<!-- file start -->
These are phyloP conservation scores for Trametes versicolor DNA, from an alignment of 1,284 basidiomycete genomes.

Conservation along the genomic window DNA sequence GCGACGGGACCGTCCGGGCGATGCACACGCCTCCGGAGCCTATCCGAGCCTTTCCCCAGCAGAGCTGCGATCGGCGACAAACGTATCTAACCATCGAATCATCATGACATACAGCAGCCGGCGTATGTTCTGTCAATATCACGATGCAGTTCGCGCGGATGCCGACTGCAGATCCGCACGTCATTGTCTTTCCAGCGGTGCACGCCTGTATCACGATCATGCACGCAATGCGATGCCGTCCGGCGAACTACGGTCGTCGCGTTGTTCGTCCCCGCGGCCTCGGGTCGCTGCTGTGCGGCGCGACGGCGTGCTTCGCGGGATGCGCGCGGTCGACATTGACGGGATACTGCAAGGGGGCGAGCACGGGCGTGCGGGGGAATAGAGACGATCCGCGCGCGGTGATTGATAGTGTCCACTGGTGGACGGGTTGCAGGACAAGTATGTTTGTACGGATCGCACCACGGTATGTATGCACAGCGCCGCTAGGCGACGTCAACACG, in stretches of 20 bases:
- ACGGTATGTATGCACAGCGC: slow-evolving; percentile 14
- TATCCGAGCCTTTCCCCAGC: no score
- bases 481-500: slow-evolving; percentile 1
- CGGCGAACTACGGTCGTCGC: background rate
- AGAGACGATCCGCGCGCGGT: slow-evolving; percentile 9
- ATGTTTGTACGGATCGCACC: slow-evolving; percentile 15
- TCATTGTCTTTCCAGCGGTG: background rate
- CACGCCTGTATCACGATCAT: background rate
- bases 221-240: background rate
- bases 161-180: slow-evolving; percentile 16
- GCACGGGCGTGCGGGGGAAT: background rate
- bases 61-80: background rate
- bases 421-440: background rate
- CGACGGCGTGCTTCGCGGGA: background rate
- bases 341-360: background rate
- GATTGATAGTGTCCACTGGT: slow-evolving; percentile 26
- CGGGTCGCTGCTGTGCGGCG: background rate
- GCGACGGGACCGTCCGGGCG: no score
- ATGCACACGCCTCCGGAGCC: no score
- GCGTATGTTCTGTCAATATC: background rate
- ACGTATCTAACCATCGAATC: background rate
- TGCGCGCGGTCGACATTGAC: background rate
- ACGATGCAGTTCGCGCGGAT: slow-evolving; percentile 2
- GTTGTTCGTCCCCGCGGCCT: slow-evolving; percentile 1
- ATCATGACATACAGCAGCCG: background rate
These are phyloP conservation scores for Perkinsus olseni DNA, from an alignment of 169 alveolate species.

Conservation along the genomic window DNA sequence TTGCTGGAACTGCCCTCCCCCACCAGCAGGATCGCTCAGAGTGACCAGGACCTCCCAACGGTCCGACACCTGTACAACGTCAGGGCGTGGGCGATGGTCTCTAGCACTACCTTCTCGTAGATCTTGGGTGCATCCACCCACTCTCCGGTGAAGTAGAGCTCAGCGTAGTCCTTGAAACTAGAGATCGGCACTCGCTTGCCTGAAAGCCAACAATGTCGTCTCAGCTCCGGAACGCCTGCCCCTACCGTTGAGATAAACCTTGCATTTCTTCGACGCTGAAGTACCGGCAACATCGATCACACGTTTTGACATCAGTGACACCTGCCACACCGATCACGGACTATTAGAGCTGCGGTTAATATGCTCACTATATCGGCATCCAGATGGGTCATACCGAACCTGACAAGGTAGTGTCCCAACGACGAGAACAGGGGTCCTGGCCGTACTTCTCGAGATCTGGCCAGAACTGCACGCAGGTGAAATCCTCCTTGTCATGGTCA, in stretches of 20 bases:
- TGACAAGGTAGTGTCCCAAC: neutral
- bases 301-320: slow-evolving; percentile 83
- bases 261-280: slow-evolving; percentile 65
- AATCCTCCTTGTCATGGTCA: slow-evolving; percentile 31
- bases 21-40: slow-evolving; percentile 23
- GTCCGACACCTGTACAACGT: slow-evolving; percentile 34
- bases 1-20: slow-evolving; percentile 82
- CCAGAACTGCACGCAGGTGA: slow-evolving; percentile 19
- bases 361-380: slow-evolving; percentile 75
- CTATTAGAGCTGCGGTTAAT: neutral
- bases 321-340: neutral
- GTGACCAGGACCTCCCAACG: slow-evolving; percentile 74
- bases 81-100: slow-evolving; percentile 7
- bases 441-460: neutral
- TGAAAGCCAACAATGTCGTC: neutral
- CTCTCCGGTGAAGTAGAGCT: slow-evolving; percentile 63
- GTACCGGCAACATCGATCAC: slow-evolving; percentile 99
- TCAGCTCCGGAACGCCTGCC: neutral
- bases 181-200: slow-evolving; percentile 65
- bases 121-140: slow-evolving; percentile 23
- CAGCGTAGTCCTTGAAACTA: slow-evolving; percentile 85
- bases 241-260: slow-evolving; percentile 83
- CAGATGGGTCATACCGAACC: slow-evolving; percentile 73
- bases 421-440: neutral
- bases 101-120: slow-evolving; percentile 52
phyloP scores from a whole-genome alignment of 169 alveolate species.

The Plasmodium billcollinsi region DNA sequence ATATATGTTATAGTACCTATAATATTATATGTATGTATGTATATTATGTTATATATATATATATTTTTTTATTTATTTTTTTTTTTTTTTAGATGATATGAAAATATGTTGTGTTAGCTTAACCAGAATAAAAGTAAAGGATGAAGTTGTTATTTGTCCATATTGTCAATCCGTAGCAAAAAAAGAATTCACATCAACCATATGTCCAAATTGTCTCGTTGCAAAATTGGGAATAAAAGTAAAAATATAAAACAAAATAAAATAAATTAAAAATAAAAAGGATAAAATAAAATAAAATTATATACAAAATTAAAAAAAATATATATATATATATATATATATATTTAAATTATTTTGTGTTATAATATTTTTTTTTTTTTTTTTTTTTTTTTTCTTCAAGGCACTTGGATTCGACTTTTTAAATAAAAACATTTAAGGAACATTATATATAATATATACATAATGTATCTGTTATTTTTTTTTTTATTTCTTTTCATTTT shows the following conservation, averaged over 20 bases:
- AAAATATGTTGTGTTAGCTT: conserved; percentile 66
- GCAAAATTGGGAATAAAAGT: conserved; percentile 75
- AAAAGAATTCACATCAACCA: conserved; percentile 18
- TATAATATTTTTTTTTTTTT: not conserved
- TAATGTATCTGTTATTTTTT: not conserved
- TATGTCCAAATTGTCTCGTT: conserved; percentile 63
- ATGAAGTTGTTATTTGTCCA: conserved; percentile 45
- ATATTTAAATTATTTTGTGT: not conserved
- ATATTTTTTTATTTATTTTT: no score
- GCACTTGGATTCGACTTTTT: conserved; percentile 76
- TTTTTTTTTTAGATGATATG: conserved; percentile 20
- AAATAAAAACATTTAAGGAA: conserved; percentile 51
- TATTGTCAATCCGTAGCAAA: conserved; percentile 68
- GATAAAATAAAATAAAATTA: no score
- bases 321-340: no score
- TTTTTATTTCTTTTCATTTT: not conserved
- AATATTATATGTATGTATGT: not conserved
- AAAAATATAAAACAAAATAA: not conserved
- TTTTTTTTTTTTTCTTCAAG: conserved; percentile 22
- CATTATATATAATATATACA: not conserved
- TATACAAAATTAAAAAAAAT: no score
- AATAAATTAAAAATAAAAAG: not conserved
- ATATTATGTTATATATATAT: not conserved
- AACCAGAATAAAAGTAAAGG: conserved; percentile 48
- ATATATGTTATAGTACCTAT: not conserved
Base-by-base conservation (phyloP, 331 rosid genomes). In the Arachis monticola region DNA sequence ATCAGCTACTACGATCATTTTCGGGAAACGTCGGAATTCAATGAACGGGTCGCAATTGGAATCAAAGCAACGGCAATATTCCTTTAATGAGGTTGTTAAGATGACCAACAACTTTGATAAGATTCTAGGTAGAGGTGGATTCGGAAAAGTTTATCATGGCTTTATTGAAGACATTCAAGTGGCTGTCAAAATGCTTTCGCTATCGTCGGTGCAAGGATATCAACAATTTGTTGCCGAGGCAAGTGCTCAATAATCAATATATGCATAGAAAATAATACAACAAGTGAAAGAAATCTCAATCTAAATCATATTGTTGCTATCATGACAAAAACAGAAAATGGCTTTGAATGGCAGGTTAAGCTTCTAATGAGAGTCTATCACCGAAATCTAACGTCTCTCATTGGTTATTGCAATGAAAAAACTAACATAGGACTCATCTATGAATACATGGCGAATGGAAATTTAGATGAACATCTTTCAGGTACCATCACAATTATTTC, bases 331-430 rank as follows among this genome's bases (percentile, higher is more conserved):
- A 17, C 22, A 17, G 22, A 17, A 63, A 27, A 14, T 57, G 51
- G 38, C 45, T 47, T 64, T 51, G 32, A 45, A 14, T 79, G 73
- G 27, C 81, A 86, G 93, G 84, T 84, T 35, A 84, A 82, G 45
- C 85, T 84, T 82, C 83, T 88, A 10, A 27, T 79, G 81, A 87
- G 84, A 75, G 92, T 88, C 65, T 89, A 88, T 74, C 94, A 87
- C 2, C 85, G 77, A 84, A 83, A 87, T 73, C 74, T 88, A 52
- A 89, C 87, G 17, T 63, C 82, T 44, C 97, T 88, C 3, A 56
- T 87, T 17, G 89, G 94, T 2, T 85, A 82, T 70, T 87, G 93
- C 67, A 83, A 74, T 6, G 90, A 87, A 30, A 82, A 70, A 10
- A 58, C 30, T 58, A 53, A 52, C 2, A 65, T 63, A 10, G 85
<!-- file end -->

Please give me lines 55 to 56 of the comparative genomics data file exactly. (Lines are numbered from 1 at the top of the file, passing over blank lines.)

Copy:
phyloP scores from a whole-genome alignment of 169 alveolate species.

The Plasmodium billcollinsi region DNA sequence ATATATGTTATAGTACCTATAATATTATATGTATGTATGTATATTATGTTATATATATATATATTTTTTTATTTATTTTTTTTTTTTTTTAGATGATATGAAAATATGTTGTGTTAGCTTAACCAGAATAAAAGTAAAGGATGAAGTTGTTATTTGTCCATATTGTCAATCCGTAGCAAAAAAAGAATTCACATCAACCATATGTCCAAATTGTCTCGTTGCAAAATTGGGAATAAAAGTAAAAATATAAAACAAAATAAAATAAATTAAAAATAAAAAGGATAAAATAAAATAAAATTATATACAAAATTAAAAAAAATATATATATATATATATATATATATTTAAATTATTTTGTGTTATAATATTTTTTTTTTTTTTTTTTTTTTTTTTCTTCAAGGCACTTGGATTCGACTTTTTAAATAAAAACATTTAAGGAACATTATATATAATATATACATAATGTATCTGTTATTTTTTTTTTTATTTCTTTTCATTTT shows the following conservation, averaged over 20 bases: